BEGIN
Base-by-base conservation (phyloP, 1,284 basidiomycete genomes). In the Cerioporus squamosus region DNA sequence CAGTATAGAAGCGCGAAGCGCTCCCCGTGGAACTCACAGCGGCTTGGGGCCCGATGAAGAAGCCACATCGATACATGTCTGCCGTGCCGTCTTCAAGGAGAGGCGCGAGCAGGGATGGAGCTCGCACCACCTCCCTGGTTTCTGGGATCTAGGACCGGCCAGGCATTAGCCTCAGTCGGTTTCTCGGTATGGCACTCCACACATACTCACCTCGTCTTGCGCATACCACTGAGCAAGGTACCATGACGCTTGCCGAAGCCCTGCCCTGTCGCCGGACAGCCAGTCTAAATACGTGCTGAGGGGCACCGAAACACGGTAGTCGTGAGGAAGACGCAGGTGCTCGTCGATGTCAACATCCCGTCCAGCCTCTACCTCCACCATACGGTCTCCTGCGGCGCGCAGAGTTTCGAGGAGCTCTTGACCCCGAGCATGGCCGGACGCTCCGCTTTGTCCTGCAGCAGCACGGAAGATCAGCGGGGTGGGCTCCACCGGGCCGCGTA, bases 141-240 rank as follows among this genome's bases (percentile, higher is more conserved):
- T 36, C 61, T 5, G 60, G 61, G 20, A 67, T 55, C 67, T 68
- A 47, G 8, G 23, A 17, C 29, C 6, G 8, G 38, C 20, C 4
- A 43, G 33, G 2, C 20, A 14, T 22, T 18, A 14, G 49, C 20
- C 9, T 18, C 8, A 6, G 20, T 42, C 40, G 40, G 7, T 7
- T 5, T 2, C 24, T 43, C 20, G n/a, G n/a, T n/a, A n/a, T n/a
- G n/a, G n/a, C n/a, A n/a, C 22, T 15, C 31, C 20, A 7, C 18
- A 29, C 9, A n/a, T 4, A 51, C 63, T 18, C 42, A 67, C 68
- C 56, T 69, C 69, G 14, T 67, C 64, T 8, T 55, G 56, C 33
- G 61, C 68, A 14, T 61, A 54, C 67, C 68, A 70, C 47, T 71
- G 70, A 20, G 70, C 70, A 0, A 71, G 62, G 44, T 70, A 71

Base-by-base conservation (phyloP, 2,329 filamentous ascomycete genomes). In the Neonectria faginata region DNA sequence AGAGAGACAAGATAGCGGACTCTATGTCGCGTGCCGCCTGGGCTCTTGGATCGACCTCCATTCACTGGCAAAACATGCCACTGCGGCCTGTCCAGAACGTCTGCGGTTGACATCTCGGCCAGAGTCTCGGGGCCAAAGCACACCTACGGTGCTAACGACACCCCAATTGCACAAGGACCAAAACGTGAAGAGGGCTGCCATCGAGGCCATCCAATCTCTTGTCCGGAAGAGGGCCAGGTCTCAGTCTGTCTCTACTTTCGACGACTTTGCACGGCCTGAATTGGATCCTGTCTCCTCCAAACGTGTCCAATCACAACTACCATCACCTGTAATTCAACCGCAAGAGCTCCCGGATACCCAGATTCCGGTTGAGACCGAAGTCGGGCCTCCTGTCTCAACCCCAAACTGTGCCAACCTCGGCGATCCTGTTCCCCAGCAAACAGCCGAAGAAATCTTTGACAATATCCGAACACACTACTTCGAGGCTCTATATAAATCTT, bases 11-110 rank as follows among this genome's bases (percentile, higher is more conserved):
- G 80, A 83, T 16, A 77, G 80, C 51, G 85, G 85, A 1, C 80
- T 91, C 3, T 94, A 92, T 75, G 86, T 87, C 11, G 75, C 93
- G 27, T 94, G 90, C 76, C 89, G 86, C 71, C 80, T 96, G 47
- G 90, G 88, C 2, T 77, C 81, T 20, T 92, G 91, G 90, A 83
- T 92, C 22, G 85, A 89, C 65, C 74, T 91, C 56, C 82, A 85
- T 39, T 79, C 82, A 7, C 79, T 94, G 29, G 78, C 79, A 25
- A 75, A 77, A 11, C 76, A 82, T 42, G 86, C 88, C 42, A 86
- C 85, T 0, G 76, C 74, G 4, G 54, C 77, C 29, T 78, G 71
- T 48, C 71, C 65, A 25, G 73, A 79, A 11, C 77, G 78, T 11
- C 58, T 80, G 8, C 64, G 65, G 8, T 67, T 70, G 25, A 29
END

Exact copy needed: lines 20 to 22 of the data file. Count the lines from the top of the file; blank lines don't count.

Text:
- C 85, T 0, G 76, C 74, G 4, G 54, C 77, C 29, T 78, G 71
- T 48, C 71, C 65, A 25, G 73, A 79, A 11, C 77, G 78, T 11
- C 58, T 80, G 8, C 64, G 65, G 8, T 67, T 70, G 25, A 29